If you landed on this page, you might find this blog to be the least interesting. You might just scroll down without really going through the details. I do understand. I was hesitant to give you a lengthy list of all the materials without visuals. But if I do that, it would mean longer uploading time and you wouldn’t want that either.
It is my purpose is to provide you practical ways to apply the Montessori methodology. It is important that sensorial materials not just to inform you but to give you a deeper appreciation of the design of the Montessori materials. They were truly designed by a genius. This assumption was further expounded and narrated beautifully by Angeline Lillard’s in her book, Montessori : Science behind the Genius.
What is the sensorial area?
The sensorial area was designed to heighten awareness of the 5 senses, namely; the sense of sight, smell, taste, touch and hear. Montessori believed that the senses are the means to open the doors to a wide array of experiences for the young child.
Sense of Sight : Visual
The material which I have described serves to educate the eye to distinguish differences in dimension, for the child ends by being able to recognize at a glance the larger or smaller hole which exactly fits the cylinder which he holds in his hand
The sense of sight, or visual sense has the direct aim of teaching a child visual discrimination of dimension, volume, height and thickness. For children ages 3 to 6 years old the following Montessori materials could be presented:
- Pink Tower : a series of pink wooden cubes increasing progressively in size from 1 cubic centimeters to 10 cubic centimeters
- Brown Stairs : ten brown rectangular prisms of equal length (20 cm) increasing in height and width form 1 square centimeters to 10 square centimeters
- Red Rods : Ten wooden rods varying in length from 10 cm to 100 cm (1 meter)
- Cylinder Blocks : Four wooden blocks with ten cylinders in each one. Each cylinder fits into its corresponding socket and has a small knob on top
- Colored Tablets : has three boxes namely,
- BOX 1 : 3 pairs of wooden tablets: red, blue & yellow (Primary Colors)
- BOX 2 : 11 pairs of wooden tablets : red/blue/yellow/green/orange/purples/pink/ orange/brown/gray/white/black
- BOX 3 : 9 wooden sets of color tablets containing 7 shades of one color graded from the darkest to the lightest
- Geometric Solids : Nine solid geometrical forms : cube, cylinder, cone, sphere, ovoid, ellipsoid, rectangular prism, triangular prism, square-based pyramid, triangular-based pyramid
- Geometric Cabinet :
- Demonstration Tray – A wooden tray containing six wooden squares, three of which have insets of the three basic plabe figured : circle, square and triangle. These insets have a small knob un the center by which they are lifted.
- Geometric Cabinet – A wooden cabinet with six drawers each containing six divisions similar to those described for the demonstration tray. Each of the drawers contains insets of various geometric plane figures.
- Drawer 1 : 6 circles decreasing in diameter from 10 cm to 5 cm
- Drawer 2 : 6 triangles varying in angle and sides : equilateral, isosceles right angled, scalene obtuse-angled, scalene right angled, scalene acute angled.
- Drawer 3 : 6 rectangular figures one of which is a square. All rectangles have the same base which is equal to the side of the square.
- Drawer 4 : 6 regular polygons, pentagon hexagon, heptagon, octagon, nonagon, decagon
- Drawer 5 : 4 quadrilateral figures : rhombus, parallelogram. trapezium trapezoid
- Drawer 6 : 4 irregular figures : oval, ellipse, quatrefoil, curvilinear triangle
- **Drawer 5 & 6 contain two plain squares having no insets or having one irregular triangle.
- Geometric Cards : Three sets of cards on which are printed the figures contained in the geometric cabinet (one figure on each card
- Set 1 : Cards that has the complete figure printed on the cards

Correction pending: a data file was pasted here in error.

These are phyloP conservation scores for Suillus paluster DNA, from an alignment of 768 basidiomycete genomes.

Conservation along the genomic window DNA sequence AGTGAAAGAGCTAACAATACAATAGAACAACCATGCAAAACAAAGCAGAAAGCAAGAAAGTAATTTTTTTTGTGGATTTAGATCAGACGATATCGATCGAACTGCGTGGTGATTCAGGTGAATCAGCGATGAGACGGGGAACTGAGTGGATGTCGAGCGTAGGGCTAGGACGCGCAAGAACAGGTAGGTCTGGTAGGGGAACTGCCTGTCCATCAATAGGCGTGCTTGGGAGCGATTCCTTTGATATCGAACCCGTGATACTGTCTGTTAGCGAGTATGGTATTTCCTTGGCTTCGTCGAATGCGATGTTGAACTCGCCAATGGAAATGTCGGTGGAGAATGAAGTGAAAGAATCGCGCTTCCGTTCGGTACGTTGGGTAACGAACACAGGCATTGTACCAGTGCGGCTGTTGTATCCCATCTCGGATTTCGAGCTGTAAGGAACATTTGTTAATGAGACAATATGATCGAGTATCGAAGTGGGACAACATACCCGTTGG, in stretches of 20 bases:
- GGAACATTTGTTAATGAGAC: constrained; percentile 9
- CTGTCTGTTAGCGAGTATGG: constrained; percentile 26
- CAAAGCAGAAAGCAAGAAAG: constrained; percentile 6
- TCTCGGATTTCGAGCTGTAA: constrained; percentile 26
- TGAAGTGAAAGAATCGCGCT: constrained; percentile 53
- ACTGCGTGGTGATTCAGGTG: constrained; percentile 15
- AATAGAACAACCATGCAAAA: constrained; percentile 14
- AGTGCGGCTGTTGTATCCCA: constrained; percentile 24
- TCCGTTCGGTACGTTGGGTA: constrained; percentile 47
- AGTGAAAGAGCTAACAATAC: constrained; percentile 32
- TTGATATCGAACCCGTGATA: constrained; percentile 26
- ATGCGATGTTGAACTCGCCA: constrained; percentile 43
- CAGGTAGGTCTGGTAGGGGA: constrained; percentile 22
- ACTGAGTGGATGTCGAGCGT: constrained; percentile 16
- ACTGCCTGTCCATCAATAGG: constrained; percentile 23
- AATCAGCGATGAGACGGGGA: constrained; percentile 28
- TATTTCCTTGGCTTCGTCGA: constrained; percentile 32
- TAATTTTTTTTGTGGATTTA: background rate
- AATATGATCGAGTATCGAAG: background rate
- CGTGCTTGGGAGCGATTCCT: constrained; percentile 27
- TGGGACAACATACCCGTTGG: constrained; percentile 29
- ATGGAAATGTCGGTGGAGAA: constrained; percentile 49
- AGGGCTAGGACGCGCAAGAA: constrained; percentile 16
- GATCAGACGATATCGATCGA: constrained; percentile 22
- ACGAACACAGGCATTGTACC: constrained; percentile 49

- Set 2 : Cards that has the figure printed in outline only, with a broad line
- Set 3 : Cards has the figure printed in outline only, with a thin line
- Binomial Cube : A hinged wooden box containing eight cubes and prisms painted in various combinations of red, blue, black to represent the formula (a+b)³ Formula (a+b)³= a²+3a²b+3b²a+b²
- Trinomial Cube : A hinged woodenbox of red, hinged wooden box contains 27 cubes and prisms painted in various combinations to represent the formula (a+b+c)³ Formula: a³ + 3a²b + b³ + 3a²c + 6abc +3b²c + 3bc² + c³
- Power of Two : A hinged wooden box containing three yellow cubes, two rectangular prisms and two green square prisms.
- Constructive Triangles
- Rectangular Box :2 scalene right angled yellow triangles, 2 scalene right angled gray triangles, 2 scalene right angled green triangles, 2 isosceles yellow triangles and 2 isosceles green triangles, 1 scalene obtuse-angles red triangle, 1 scalene right angled red triangle, 2 equilateral yellow triangles
- Triangular Box: 1 gray equilateral triangle with no black lines, 2 green right angled triangles, 3 yellow isosceles obtuse-angled triangles and 4 red equilateral triangles
- Small Hexagonal box : 6 gray equilateral triangles, 2 red equilateral triangles, 3 green equilateral triangles, 1 large yellow equilateral triangles, 1 large yellow equilateral triangle (without lines) 6 red isosceles obtuse angled triangles.
- Large 2 red obtuse-angled isosceles triangles, 2 gray obtuse-angled isosceles triangles, 6 yellow obtuse-angled isosceles triangles and 1 yellow equilateral triangle
- Large Hexagonal Box : 2 blue right-angled isosceles triangles, 2 gray obtuse-angled isosceles triangles, 6 yellow obtuse-angled isosceles triangles and 1 yellow equilateral triangle
- Blue Box : 2 blue right -angled isosceles triangles, 2 blue right-angled scalene triangles, 2 small blue equilateral triangles, 1 blue right angled scalene triangle and 1 bee obtuse angled scalene triangle
Sense of Touch : Tactile
The exercise in touching and feeling is peculiarly attractive to the child and induces him to seek similar experiences in his surroundings
The sensorial material used for sense of touch has a direct aim of tactile discrimination of texture or temperature. The materials used to refine the sense of touch are the following:
- Mystery Bag : An attractive washable drawstring bag containing an assortment of small objects, familiar to children. They must be real objects and not toys. Examples could be : cork, spoon, feather, pinecones
- Rough and Smooth Boards
- Board 1 : Rectangular wooden tablet divided into two parts, one of smoothly polished wood, the other of sandpaper
- Board 2 : rectangular wooden tablet with alternating strips of wood and sandpaper